Like most black gay men, I stand on the periphery of the gay community, something Evan can’t understand. I don’t see myself represented in Gay Pride Week, during the parades, in the bars, in the press…. The gay community only minimally represents me. Some of the most bigoted people I’ve met are gay. While the gay liberation and pride movement has its important function in society, it’s the result of millions of white, male, often blond and blue-eyed people who never before had to deal with bigotry, feeling appalled that they could be denied a civil right—or denied anything in this country. (p. 311)
Like many (most?) African Americans, Skylar seems unable to comprehend that the (fetishistic, at least in Corbin’s case) reduction of white men to blonds with blue eyes might strike European-Americans with other colorations, as might the invisibility of any but black and blond men in gay African American discourse as racist, leaving aside the not-wholly-positive valuation of blond(/e)s in American culture and representations—and the outright use of blue eyes as a metaphor of male effeminacy by the recurrently homophobic Nobel Prize-winning African-American novelist Toni Morrison (in The Bluest Eyes). (Sergio, the Mexico City-born lover of the black writer Dexter in A Hundred Days From Now, has a Mexican father but a Nordic mother so that he, too, has blue eyes, although culturally he is very Latino elite—indeed, too Latino elite to have been raised by his Anglo mother struggling to make ends meet in Seattle. Early in the novel and their relationship, “Dexter was proud to be seen with” his blue-eyed trophy (p. 27).)
At a black-white gay rap group Skylar and Evan attend (in Fragments That Remain), one African-American complains that “when white people see me, they don’t see a gay man. They see a black man.” Another spits out, “White faggots don’t like niggers any more than white America!” (p. 175).
It is hard to sort out self-conception from how and as what a self is regarded by significant others, and projections run both ways across racial divides in contemporary America—as vividly, if melodramatically, represented in Fragments, pp. 175–76, and by others, especially around sexual desires for otherness. For African American males involves passionately in intraracial same-sex relations, there is dissensus over whether they are in a “life” or only a lifestyle [“down low”].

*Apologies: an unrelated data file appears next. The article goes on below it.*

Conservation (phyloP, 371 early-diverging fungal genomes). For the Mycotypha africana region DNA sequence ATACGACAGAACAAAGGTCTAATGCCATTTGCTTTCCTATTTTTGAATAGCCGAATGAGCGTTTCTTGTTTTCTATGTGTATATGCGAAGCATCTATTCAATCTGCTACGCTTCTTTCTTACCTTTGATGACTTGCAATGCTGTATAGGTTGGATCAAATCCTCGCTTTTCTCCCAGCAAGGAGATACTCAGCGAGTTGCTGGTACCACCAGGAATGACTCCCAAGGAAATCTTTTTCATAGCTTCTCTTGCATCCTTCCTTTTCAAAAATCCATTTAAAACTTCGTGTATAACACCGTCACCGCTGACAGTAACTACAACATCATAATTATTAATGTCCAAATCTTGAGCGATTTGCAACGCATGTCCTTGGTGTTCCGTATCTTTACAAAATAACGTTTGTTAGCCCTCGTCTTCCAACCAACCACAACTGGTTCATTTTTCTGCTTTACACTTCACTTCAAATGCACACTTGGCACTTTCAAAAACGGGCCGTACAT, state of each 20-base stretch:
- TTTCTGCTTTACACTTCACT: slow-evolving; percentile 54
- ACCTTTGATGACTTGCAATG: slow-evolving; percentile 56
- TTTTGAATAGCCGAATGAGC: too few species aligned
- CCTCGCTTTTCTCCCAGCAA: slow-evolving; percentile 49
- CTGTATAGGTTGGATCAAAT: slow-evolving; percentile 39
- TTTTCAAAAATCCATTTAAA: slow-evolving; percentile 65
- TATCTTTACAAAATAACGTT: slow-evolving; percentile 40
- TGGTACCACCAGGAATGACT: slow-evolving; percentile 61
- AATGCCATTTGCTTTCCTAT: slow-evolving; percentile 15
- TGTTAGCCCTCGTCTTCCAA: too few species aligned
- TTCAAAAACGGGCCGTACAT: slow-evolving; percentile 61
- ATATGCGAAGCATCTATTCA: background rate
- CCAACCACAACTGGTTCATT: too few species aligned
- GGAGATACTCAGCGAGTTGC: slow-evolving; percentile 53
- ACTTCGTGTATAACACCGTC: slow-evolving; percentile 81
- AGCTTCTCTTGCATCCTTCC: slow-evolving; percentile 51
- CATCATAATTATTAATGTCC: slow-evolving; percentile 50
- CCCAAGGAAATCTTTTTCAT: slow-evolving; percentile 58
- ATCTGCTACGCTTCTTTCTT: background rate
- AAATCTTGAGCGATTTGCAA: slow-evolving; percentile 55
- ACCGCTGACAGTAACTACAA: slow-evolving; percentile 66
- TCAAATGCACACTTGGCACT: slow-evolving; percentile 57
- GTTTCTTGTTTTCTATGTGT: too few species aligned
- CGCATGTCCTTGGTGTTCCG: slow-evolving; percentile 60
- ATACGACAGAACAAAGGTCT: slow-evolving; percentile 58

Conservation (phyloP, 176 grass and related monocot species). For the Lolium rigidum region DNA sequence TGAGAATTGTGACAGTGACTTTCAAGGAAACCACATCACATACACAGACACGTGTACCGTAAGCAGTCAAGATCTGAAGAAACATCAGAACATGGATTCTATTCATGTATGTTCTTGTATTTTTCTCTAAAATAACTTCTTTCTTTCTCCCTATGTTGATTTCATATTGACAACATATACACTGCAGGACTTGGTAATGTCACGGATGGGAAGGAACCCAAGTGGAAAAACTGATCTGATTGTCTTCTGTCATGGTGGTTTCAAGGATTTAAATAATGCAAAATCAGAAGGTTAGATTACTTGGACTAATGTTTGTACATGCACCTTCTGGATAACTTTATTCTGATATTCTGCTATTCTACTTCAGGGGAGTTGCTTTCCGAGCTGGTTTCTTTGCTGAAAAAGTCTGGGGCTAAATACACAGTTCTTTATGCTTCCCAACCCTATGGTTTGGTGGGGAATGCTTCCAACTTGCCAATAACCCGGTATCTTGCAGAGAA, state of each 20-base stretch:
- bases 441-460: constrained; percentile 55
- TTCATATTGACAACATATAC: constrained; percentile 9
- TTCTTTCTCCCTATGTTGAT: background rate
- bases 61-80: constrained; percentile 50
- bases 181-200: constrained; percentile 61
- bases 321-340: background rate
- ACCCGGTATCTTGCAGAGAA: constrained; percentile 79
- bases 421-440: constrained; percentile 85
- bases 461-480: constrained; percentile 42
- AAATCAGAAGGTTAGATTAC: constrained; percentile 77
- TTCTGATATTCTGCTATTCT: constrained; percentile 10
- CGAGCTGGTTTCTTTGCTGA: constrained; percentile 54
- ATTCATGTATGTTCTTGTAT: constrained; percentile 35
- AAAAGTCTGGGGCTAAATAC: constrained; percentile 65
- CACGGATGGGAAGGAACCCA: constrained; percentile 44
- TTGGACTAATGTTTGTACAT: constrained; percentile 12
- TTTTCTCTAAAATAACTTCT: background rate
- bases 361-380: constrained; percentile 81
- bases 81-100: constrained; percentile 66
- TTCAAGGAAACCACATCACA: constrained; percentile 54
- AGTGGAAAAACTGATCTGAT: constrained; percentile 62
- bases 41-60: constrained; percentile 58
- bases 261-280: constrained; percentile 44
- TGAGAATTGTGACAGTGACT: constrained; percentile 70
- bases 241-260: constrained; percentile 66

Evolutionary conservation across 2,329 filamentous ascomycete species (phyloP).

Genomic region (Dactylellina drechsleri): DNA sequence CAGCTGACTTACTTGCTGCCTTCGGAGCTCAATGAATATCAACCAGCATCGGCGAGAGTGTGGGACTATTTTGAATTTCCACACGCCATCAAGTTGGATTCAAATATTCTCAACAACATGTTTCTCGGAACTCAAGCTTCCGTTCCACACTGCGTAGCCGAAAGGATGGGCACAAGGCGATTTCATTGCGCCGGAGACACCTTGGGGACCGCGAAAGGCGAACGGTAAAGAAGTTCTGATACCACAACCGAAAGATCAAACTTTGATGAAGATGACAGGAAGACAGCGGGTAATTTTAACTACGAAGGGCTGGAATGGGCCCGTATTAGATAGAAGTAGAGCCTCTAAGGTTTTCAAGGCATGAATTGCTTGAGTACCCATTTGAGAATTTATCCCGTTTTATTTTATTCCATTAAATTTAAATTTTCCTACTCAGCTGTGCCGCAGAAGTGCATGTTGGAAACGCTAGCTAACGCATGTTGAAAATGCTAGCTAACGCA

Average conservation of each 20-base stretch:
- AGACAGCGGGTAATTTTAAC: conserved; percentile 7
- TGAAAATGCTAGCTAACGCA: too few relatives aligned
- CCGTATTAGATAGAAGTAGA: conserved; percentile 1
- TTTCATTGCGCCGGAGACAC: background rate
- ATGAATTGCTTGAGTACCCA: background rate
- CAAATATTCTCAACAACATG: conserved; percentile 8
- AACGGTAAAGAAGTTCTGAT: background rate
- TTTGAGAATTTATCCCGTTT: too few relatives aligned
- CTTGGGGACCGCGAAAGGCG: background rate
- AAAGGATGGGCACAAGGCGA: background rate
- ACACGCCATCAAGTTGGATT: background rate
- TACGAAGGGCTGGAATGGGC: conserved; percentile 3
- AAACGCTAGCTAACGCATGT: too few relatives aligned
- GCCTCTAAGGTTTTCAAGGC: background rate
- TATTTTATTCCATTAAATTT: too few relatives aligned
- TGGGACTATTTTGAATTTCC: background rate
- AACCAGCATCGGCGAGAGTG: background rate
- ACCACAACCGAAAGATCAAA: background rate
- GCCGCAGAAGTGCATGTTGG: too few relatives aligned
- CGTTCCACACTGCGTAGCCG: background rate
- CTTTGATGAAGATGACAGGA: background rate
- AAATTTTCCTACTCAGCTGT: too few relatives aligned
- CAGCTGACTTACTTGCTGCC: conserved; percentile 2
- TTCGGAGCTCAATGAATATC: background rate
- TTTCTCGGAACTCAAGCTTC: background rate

Corbin died in New York City in 1995 from AIDS-related complications. The LA Times Obituary says he was 4 when he died, but the author’s birth year in A Hundred Days is listed as being 1953. An affectionate memoir Mark Sarvas as a writing teacher/mentor is online (URL below). It makes clear that A Hundred Days was a roman à clef about his own partner’s losing struggle with HIV, at a time Corbin was still asymptomatic. These jottings were written while he was still alive, I talked very briefly to him at a July 1993 bookstore appearance in San Francisco at Alexander’s.
Corbin, Steven. 1989. No Easy Place To Be. NY: Simon & Schuster.
—. 1993. “The black and white of interracial couples.” Genre 14:49–51.
––. 1993. Fragments That Remain. Boston: Alyson.
—. 1994. A Hundred Days From Now. Boston: Alyson.
Murray, Stephen O. 1996. “Some Gay African-American Self-Representations from the 1980s and 90s.” pp.246–57 in American Gay. Chicago: University of Chicago Press.
Image Source: Sarvas, Mark. “In Memoriam: Steven Corbin.” The Elegant Variation. October 16, 2014.
©1993, 1995, 2016, Stephen O. Murray
(20 October 1993, 4 March 1995)